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Primary Sources for Humanities and Social Sciences : Finding and Using Primary Sources

Guide to locating primary sources, with an emphasis on online sources, in the UW-Madison Libraries' collections for research in the humanities and social sciences.

General Tips

  • Begin your research with reference and other secondary sources (books and articles) that give you background and a framework for interpreting primary sources.
  • Look for primary sources in the footnotes and bibliographies of secondary source books and articles.
  • Search catalogs for primary sources in libaries, special collections and archives.
  • Look for online primary sources. Many primary sources have been digitized and are available on the Web. There are two kinds of primary sources available online: those from library subscription databases and documents and other materials, such as audio recordings or photographs, in the collections of libraries and archives.
  • Ask a librarian for guidance in finding and evaluating primary sources related to your topic. Depending on your topic and need, you may want to contact a subject specialist librarian.

Library Catalogs

One way to find primary sources is to search library catalogs. The Library Catalog and WorldCat listed below are two such catalogs. Also see Archival Sources tab for other catalogs for archival sources.

Library Catalog Search Tips

  • Searching by primary-source format words: There are words in catalog records that identify the type of primary source. These are often part of the subject heading, or subject words, in the record. These may include: advertisements, autobiographies, collected works, correspondence, description and travel, diaries, documents, interviews, journal, letters, manuscripts, pamplets, personal narratives, sources, and speeches. You can combine a primary-source format word with words describing your topic such as an event or person (e.g., letters and lincoln; diaries and civil war). For a specific search, type in the primary-source format word in the Subject box in Advanced Search of the Library Catalog.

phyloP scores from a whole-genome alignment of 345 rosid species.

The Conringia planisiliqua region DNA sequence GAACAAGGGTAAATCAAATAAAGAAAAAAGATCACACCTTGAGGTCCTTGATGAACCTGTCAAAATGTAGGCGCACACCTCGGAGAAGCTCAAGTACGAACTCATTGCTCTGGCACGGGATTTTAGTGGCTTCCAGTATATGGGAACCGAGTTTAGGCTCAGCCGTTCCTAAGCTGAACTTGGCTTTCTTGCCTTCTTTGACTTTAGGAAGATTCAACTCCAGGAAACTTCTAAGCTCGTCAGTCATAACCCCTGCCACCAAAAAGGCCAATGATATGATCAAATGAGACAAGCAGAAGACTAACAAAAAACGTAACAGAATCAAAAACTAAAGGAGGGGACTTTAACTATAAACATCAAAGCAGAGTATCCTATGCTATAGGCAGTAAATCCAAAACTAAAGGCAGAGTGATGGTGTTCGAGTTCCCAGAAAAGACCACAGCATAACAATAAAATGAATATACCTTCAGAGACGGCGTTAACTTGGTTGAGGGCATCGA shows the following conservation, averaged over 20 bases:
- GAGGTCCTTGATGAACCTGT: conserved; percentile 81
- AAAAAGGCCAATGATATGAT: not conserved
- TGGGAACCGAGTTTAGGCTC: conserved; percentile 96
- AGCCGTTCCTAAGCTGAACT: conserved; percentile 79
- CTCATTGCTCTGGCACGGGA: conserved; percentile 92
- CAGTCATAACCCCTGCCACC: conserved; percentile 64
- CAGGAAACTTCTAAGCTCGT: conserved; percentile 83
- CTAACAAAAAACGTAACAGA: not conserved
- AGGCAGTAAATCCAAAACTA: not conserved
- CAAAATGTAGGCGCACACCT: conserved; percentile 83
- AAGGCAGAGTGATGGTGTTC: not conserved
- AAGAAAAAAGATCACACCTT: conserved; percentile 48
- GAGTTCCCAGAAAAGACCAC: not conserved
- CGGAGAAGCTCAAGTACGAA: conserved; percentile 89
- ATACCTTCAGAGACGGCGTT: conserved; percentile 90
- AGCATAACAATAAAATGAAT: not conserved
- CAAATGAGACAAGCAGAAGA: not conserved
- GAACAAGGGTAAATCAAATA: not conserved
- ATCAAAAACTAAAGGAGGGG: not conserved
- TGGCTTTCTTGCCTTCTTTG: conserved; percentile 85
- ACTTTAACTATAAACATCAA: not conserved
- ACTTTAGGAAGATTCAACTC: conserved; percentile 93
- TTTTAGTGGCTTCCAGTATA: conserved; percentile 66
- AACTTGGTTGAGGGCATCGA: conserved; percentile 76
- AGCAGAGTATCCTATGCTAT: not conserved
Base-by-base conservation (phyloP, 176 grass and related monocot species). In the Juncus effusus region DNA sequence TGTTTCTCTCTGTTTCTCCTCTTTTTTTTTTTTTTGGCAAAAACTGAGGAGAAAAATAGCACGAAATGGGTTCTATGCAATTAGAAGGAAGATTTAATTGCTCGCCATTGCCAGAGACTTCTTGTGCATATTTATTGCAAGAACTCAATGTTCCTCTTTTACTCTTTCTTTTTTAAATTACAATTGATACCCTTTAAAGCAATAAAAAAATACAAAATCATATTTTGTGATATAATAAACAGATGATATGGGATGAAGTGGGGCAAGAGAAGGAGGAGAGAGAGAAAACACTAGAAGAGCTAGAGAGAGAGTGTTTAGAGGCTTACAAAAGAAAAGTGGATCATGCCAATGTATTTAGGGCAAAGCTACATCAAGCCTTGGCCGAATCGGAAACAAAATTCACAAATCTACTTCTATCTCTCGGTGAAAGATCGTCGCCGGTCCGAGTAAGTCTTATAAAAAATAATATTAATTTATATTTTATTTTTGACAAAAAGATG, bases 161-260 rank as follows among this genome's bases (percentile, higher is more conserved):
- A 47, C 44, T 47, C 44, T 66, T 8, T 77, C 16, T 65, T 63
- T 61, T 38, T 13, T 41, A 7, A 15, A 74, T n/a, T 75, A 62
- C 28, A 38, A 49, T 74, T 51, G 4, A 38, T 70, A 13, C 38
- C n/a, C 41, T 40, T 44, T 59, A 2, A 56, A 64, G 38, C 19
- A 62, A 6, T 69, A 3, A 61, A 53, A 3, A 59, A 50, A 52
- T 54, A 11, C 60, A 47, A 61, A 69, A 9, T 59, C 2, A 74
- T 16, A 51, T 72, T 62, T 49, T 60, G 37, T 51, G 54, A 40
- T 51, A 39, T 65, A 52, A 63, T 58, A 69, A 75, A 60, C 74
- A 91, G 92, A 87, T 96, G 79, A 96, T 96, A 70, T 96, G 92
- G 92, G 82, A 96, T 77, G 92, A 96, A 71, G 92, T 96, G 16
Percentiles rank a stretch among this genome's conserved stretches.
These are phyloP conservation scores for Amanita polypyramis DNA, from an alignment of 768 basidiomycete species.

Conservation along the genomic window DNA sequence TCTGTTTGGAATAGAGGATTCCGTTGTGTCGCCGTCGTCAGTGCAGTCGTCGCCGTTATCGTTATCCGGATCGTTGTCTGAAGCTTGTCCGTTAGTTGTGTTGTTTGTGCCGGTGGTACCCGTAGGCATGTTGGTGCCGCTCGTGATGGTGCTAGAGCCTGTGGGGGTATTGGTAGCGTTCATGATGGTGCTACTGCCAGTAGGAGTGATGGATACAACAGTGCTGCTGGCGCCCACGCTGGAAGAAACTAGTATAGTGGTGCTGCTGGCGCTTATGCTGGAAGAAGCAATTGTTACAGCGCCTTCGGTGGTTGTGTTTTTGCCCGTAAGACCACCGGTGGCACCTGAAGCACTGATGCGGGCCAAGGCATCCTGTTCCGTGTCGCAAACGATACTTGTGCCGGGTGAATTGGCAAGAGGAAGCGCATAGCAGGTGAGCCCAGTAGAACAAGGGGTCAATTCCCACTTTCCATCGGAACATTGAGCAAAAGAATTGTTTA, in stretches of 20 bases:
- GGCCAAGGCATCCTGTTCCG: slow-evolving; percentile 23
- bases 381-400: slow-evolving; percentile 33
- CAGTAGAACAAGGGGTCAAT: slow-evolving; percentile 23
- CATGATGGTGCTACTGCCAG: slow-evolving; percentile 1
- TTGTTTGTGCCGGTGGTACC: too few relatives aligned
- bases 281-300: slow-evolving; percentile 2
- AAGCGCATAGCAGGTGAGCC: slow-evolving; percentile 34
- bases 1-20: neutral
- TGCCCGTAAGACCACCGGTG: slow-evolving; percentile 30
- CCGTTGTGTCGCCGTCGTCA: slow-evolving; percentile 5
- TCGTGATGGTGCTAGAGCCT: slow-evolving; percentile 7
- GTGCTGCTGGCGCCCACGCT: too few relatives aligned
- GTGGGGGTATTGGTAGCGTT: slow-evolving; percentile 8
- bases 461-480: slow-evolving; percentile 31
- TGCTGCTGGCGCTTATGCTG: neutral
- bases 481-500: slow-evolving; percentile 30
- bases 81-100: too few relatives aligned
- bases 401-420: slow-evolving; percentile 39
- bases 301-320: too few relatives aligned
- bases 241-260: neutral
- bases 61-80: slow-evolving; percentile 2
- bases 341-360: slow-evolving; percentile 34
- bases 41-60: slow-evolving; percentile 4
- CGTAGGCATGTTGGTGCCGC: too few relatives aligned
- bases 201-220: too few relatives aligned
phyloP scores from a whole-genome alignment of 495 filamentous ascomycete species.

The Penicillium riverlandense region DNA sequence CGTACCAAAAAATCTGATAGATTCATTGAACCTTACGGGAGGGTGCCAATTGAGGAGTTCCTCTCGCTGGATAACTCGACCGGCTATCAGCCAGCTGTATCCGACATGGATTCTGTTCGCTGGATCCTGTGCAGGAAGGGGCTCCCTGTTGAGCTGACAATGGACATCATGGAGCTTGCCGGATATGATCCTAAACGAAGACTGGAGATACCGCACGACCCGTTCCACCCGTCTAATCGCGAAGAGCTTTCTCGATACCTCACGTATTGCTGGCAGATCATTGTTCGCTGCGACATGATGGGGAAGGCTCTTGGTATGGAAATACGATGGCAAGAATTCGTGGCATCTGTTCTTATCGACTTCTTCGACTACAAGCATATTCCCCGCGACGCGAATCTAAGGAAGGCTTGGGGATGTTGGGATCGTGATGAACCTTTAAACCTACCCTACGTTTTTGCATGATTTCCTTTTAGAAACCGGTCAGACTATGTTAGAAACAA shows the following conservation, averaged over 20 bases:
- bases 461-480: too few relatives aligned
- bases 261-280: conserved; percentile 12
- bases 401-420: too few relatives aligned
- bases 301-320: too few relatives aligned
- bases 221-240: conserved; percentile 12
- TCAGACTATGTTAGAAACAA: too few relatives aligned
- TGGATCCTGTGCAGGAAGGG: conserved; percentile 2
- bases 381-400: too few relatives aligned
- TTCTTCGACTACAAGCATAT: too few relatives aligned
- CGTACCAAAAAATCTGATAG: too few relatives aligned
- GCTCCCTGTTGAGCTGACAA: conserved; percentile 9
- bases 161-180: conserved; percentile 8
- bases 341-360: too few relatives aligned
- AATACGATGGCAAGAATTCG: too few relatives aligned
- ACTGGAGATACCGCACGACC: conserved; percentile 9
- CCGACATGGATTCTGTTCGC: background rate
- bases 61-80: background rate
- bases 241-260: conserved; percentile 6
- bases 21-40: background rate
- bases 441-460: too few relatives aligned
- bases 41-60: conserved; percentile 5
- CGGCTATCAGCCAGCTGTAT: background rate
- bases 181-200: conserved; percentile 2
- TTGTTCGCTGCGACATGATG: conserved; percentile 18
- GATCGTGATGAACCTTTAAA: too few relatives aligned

• Searching by author: To find diaries, letters, autobiographies, personal papers, etc., search a person's name as an author (not as a subject, because that will find materials about them instead of works the person wrote).
  • Searching for manuscripts: One way to find manuscripts in the library is to choose Manuscript/Theses as Type under Limits in Advanced Search of the Library Catalog and then adding your topic (e.g., civil war). Another way is to search manuscripts in Subject box in Advanced Search of the Library Catalog. The second search will bring up items that are manuscripts but may not be in a manuscript format (i.e., manuscripts on microfilm).
  • Identifying primary sources: Look for the publication date or, if you have a reprinted book, look for the original publication date. If the original publication date is during the time you are studying, you have a primary source. Primary sources may be compiled, edited, and printed some time after an event or historical period. Also look at the birth/death dates of the author. If the birth/death dates of the author are such that the person lived during the time of your event or historical period, you might have a primary source. Look at the notes in the record; there may be clues as to whether or not it is a primary source. The words facsimile or reprint might indicate primary source.